Social media is now more than ever a place to socialise and connect with people. Additionally, a significant majority of users get their daily dose of news on their social media feeds. And although most platforms tolerate and even support the freedom of expression, community guidelines and their constant modifications are regarded as subjective and constricting for some people trying to communicate their views.
That belief became even more broadcasted upon the appearance of the fact-checking labels on Twitter. That recent feature shows under tweets deemed as misinformation and directs people to a specially curated page to read more on the issue. The feature was launched to fight misinformation about the coronavirus but quickly emerged under some of President Trump’s tweets about the mail-in ballots.
Another very recent example of social media platforms restrictions once again involves president Trump and the actions taken by Twitter to lock his personal account. His tweets in the event of the Capitol riots were accused of “severe violations of our Civic Integrity policy” and were taken down. He was also banned from posting on Twitter and Facebook, and even his video addressing the attack was taken down from the YouTube platform.
Later, his Twitter profile was permanently suspended.
We have previously discussed some examples of social media platforms restricting or outrightly deplatforming accounts with inapt content. And as this becomes a routine practice, other platforms emerge trying to solve that issue. In other words, the more traditional social media impose censorship, the more competitors appear trying to omit that.
The decline of Parler
Parler is (was) one of these attempts to make freedom of expression online more attainable and they are quickly gaining followers. They are the self-proclaimed “world’s town square” focused on people, privacy and creating an experience when one can “speak freely and express themselves openly”.
For all these reasons, people were flocking to Parler after being banned or in support of someone else’s censoring. However, that ship has sailed, too. After accusations that moderation on the Twitter-like platform was insufficient and violence was encouraged throughout “parleys”, Parler is presently non-existent.
One by one, Google, then Apple and finally Amazon, ousted the company from their platforms.
The growth of Gab and its significance
As said before, forcefully trying to shut down activists will not result in them being quiet. It will rather drive them to another place to gather and conspire. This is more than evident with the popularity of Gab growing in the days after the Twitter bans and even more after Parler ceased to exist.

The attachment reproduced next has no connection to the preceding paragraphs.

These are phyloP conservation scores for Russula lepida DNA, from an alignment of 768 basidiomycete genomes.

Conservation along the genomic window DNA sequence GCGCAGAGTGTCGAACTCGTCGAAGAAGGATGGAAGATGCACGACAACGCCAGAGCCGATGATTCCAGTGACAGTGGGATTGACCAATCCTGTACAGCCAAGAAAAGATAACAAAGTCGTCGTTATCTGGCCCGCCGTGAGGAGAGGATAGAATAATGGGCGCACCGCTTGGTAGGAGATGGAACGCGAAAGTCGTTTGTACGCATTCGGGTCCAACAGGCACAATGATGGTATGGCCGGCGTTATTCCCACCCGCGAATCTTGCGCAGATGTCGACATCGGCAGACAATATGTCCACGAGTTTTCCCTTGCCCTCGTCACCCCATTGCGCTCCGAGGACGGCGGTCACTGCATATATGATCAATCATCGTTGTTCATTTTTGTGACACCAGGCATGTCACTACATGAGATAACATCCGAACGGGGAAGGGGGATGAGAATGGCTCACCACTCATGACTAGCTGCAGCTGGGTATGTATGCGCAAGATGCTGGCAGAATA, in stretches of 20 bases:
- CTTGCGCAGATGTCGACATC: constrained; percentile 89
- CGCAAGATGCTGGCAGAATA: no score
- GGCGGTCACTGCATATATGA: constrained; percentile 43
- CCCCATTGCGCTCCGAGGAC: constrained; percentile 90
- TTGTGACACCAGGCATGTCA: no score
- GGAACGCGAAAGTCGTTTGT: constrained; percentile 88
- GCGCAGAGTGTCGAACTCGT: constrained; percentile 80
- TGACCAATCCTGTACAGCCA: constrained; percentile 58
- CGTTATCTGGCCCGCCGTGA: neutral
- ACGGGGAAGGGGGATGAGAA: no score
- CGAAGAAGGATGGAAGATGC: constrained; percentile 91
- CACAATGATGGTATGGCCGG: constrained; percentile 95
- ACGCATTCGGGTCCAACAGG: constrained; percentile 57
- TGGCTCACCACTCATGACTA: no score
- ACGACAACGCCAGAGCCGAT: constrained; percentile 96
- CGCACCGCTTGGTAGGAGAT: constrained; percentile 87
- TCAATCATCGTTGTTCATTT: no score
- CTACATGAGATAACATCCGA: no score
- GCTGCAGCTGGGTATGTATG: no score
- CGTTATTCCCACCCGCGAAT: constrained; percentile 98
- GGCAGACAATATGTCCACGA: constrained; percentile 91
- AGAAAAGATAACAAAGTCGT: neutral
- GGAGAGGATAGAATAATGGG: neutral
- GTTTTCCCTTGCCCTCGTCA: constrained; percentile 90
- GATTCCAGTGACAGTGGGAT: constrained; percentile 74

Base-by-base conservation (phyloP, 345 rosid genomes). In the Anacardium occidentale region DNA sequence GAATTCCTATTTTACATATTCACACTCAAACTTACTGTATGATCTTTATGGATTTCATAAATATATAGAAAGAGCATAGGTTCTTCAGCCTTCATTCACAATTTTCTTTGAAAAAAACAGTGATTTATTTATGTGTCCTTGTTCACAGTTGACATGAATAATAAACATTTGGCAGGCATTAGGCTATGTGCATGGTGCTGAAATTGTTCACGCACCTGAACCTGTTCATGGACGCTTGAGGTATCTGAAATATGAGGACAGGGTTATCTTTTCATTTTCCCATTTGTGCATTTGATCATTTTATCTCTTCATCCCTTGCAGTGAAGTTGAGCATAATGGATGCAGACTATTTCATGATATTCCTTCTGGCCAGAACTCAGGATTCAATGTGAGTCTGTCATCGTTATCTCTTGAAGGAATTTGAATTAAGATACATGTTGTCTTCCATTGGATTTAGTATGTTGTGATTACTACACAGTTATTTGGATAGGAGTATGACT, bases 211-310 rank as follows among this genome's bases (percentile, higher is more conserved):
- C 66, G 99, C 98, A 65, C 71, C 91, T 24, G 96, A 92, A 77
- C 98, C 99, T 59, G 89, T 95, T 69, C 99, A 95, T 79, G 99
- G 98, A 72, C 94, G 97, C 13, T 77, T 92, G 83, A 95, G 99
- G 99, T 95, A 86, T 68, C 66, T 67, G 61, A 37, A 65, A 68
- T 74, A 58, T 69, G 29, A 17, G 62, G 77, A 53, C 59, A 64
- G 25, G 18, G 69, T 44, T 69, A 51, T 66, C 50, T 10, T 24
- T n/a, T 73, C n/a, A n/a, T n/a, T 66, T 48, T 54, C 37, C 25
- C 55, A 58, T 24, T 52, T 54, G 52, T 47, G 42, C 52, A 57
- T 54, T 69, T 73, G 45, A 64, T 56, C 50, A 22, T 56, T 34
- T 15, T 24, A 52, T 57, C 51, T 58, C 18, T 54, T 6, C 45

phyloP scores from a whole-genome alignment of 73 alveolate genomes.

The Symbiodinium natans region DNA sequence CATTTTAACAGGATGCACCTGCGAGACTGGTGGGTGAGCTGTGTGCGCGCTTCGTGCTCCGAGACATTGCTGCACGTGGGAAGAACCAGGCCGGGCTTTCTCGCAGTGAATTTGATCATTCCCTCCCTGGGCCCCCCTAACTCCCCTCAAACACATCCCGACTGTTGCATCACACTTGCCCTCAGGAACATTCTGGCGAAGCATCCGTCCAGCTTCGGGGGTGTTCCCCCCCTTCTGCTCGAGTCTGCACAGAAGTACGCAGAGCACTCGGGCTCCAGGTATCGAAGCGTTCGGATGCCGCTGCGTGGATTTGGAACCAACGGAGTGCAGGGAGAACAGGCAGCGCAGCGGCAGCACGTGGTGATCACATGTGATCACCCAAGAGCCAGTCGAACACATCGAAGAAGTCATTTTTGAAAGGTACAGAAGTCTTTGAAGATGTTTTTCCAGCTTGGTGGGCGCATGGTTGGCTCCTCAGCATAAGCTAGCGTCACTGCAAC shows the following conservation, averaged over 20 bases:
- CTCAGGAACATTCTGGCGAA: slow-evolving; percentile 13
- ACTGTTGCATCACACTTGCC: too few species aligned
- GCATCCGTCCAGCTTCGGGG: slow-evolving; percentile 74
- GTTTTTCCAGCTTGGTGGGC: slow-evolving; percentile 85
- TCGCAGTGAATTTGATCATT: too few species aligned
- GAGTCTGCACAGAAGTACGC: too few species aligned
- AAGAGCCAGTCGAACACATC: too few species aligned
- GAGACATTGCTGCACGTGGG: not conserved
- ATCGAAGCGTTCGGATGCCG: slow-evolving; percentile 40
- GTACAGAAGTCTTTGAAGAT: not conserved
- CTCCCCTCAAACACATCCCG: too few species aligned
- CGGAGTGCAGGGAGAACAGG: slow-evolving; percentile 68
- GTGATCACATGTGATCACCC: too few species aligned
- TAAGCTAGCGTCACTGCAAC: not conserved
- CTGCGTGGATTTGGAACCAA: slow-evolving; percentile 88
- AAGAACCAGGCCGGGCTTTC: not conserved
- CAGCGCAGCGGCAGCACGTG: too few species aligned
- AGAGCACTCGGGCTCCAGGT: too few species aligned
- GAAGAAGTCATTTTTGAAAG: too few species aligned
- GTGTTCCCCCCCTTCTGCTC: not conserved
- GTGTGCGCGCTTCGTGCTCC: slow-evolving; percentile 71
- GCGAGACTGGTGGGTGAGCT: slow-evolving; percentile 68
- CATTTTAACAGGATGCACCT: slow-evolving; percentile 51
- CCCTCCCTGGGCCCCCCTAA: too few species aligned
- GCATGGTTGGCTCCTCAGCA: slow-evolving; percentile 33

As reported by its CEO, Andrew Torba, Gab is growing with more than 10,000 per hour and is receiving millions of views on its website.
They started getting so much traction that they even began mocking Twitter:
The material posted on these platforms is of uttermost importance because it can help OSINT analysts scrape crucial information and help law enforcement. As in the case with the Capitol Riot, several private intelligence companies issued warnings prior to the protest because they were monitoring the chatter on social media and had reasonable suspicions. What’s more, a lot of the rioters were identified through social media videos. If it was not for that, some of these people may have found no consequences for their actions.
And that applies to many more cases and even more people. Activists and extremists often take pride in sharing their plans and actions publicly (of course, up to a point). And when they do it but that breaches the rules of the platform, they go to another platform, and a third one, slowly but surely becoming less accessible and harder to discover.
OSINT tools and techniques for Gab
Gab has been around since 2016 and is still withholding. This leads us to believe that the platform is likely to become the new gathering place for the extremists that have been kicked out from mainstream platforms. Although this community will become an echo chamber for extremists ideas, the implications to OSINT will remain valuable.
OSINT analysts have begun to see that in the face of recent events and started preparing for it.
From what we know so far, there are a few resources that can help you find targeted information on Gab. There is still a long way to go but until then, even these pieces of advice can enable you to navigate better through the platform:
• There is the list of techniques assembled by Sin for Secjuice;
• These pieces of advice;
• A small section regarding Gab on OSINT Dojo;
• As well as reKnowledge Digital Investigative Board. Using the add-on analysts can map networks of individuals and groups, and build strong institutional knowledge about those communities. Such granular understanding of these groups' dynamics, rhetoric and agenda has become all the more clear after last week's events at the US Capitol.